RESULTS AND DISCUSSION

Application of {[2,2’-BPyH][C(CN)3]2} as a NIL catalyst for the synthesis of 3,4-dihydropyrano[c]chromenes.

Firstly, we screened several solvents for the synthesis of 3,4-dihydropyrano[c]chromene from 4-nitrobenzaldehyde, 4-hydroxycoumarin and malononitrile. In solvent-free condition, the related product was obtained with the best yield (Table 1, entries 3 and 6). The reactions in ethyl acetate afforded very poor yields whilst using the mentioned NIL in n-hexane and toluene could not effectively catalyze the reaction. The effect of catalyst loading was also examined (Table 1, entries 3-16). It was found that 0.5 mol% of NIL catalyst was sufficient to proceed the reaction to completion and a 91% yield was obtained (Table 1, entry 3). Higher amounts of the catalyst provided the same results. Finally, the effect of temperature on the rate of the reaction was studied (Table 1, Entries 1-9). It was found that the reaction at room temperature gave the best yield (Table 1, Entries 3 and 6).

aReaction condition: 4-Nitrobenzaldehyde (1 mmol; 0.151 g), 4-hydroxycoumarin (1 mmol; 0.162 g), malononitrile (1.2 mmol; 0.079 g); bIsolated yield.

The scope and limitations of the reaction were examined under the optimized conditions. It was realized that this process is appropriate to a wide range of aromatic aldehydes including electron-withdrawing and electron-donating groups, providing an easy access to 3,4-dihydropyrano[c]chromenes with good to excellent yields. The results are summarized in Table 2.

The reusability of the catalyst is a significant indicator from environmental points of view. For this reason, the reusability of {[2,2’-BPyH][C(CN)3]2} was examined in the reaction of 4-nitrobenzaldehyde, 4-hydroxycoumarin and malononitrile under the optimized reaction condition. It was found that the NIL catalyst could be reused five times and the products were attained in 91, 91, 90, 89 and 87% yield respectively.

A possible mechanism for the synthesis of 3,4-dihydropyrano[c]chromene (4) was displayed in Scheme 2 [10-26]. Firstly, {[2,2’-BPyH][C(CN)3]2} activates the carbonyl group of aldehyde (1) and malononitrile (3). The Knoevenagel condensation of (2) and (3) was occurred to form the arylidene malononitrile (6). Then, 4-hydroxycoumarin (1) tolerates nucleophilic attack to (6) giving the Michael addition adduct (7). The Michael adduct (7) is cyclized to provide compound (8) and then tautomerized to afford the fully conjugated 3,4-dihydropyrano[c]chromene (4).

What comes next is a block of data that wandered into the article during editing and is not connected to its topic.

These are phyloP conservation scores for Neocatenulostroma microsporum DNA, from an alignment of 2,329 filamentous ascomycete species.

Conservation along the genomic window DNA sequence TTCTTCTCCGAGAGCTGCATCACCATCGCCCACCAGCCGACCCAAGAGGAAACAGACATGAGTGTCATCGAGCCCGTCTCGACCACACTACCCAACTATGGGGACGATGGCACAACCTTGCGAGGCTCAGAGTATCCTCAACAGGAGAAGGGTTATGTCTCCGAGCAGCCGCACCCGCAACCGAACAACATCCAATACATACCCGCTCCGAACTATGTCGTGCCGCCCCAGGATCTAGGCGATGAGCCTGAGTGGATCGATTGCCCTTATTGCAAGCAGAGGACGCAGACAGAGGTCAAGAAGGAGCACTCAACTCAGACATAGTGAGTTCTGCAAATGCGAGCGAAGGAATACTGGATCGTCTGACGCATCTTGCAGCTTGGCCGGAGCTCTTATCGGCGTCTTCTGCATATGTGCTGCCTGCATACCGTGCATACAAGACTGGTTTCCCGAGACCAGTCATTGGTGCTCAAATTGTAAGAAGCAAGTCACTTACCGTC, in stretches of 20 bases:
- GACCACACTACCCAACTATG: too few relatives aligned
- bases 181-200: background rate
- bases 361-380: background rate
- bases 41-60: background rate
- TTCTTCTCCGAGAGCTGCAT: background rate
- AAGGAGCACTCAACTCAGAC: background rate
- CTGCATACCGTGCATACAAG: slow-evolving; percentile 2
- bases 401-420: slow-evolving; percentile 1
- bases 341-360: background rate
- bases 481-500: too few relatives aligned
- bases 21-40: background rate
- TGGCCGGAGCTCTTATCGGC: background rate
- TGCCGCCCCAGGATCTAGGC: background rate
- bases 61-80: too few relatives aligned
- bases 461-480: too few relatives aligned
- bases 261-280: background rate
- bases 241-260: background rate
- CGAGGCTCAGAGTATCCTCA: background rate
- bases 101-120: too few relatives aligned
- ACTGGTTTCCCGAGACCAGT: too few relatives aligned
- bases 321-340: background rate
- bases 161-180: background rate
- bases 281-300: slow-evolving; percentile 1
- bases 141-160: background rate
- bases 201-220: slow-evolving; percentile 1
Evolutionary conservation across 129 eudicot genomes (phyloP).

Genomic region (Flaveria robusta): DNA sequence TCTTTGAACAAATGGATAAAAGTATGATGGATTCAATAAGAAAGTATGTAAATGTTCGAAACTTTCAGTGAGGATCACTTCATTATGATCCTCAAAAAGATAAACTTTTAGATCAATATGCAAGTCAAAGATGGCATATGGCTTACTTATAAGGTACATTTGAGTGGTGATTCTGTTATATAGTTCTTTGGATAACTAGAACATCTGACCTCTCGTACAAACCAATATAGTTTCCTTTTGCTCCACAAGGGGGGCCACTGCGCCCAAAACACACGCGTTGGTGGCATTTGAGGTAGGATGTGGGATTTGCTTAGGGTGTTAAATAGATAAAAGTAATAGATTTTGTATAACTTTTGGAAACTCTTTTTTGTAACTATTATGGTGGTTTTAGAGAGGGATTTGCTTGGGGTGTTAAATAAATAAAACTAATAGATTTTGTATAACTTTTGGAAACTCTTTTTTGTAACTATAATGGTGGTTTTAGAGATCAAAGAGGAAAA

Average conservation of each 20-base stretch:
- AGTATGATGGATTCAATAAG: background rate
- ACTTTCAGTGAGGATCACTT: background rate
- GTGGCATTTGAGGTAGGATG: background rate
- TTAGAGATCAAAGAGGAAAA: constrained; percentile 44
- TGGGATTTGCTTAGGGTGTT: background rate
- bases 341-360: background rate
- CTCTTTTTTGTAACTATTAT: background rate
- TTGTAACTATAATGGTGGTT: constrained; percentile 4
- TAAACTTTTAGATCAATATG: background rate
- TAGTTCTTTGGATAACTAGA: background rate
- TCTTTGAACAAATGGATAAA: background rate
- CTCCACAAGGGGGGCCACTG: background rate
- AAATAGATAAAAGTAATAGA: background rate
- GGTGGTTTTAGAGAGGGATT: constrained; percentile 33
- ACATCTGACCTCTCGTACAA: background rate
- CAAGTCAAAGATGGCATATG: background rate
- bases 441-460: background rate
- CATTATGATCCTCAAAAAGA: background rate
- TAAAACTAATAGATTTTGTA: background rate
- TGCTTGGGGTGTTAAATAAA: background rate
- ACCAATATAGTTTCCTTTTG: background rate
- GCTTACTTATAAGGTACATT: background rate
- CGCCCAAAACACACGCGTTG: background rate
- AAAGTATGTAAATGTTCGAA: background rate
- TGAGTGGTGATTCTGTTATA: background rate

Application of {[2,2’-BPyH][C(CN)3]2} as a NIL catalyst for the synthesis of biscoumarins.

In order to optimize the reaction condition, different experimental parameters were investigated . As seen from Table 3, 0.5 mol% of NIL catalyst was found to be the optimum amount (Table 3, entries 3-5). There was no important change in the yield of products when larger amounts of NIL catalyst were used (Table 3, entries 6-9). The effect of temperature was studied by performing the model reaction at room temperature, 50 °C and 100 °C. The best result was attained at room temperature (Table 3, entry 3). Finally, reaction was examined in common organic solvents with varying polarities (Table 3, entries 10-14).

To evaluate the efficacy and scope, 4-hydroxycoumarin was reacted with several aldehydes. The results are presented in Table 4, showing that all reactions proceeded efficiently, and the desired products were produced at high yield and short reaction time. The effect of electron-withdrawing substituents, electron-releasing substituents and halogens on the aromatic ring of aldehydes on the reaction results was studied. As seen in Table 4, electron-withdrawing substituents and halogens had no significant effect on the yield and reaction time. However, electron-releasing groups slightly decreased the yield and increased the reaction time.

The recyclability of the catalyst in the reaction of 4-nitrobenzaldehyde and 4-hydroxycoumarin in the presence of {[2,2’-BPyH][C(CN)3]2} was examined (Fig. 2). The separated catalyst was used in the revealed reaction 5 times and the products were obtained in 91, 90, 90, 89 and 88% yield, respectively.

A proposed mechanism for the synthesis of biscoumarins is shown in Scheme 3 [33-40]. Firstly {[2,2’-BPyH][C(CN)3]2} activates the carbonyl group of the aromatic aldehyde (2). Then, Knoevenagel condensation occurred by nucleophilic attack of activated 4-hydroxycoumarin (1) to activate aldehyde (2) and reaction followed via elimination of one H2O molecule formed in intermediate (9). Then, NIL catalyst activates the carbonyl group of the intermediate (9) and nucleophilic attack of the second equivalent of activated 4-hydroxycoumarin (1) by Michael addition produces α,β-unsaturated ketone (intermediate 10). In the final step intermediate (10) was tautomerized to its corresponding biscoumarin (5).

The efficiency of {[2,2’-BPyH][C(CN)3]2} as a catalyst in the synthesis of biscoumarins was investigated in comparison with some other catalysts. To this end, the reaction of 4-chlorobenzaldehyde with 4-hydroxycoumarin was studied in the presence of these catalysts (Table 5). As revealed in Table 5, the synthesis of biscoumarins using {[2,2’-BPyH][C(CN)3]2} as a catalyst was resulted in the best results for this reaction.

CONCLUSION

We have described a convenient methodology for the synthesis of 3,4-dihydropyrano[c]chromene and biscoumarin in the presence of {[2,2’-BPyH][C(CN)3]2} as a recyclable and efficient NIL catalyst (0.5 mol%) under solvent-free condition at room temperature in high yield and short reaction time. The major advantages of the presented methodology are simplicity provided, operational simplicity and green process avoiding hazardous organic solvents.

ACKNOWLEDGEMENTS

We thank Bu-Ali Sina University and Iran National Science Foundation (INSF) for financial support (Grant Number: 940124), and National Elites Foundation to our research groups.

CONFLICT OF INTEREST

The authors declare that there is no conflict of interests regarding the publication of this manuscript.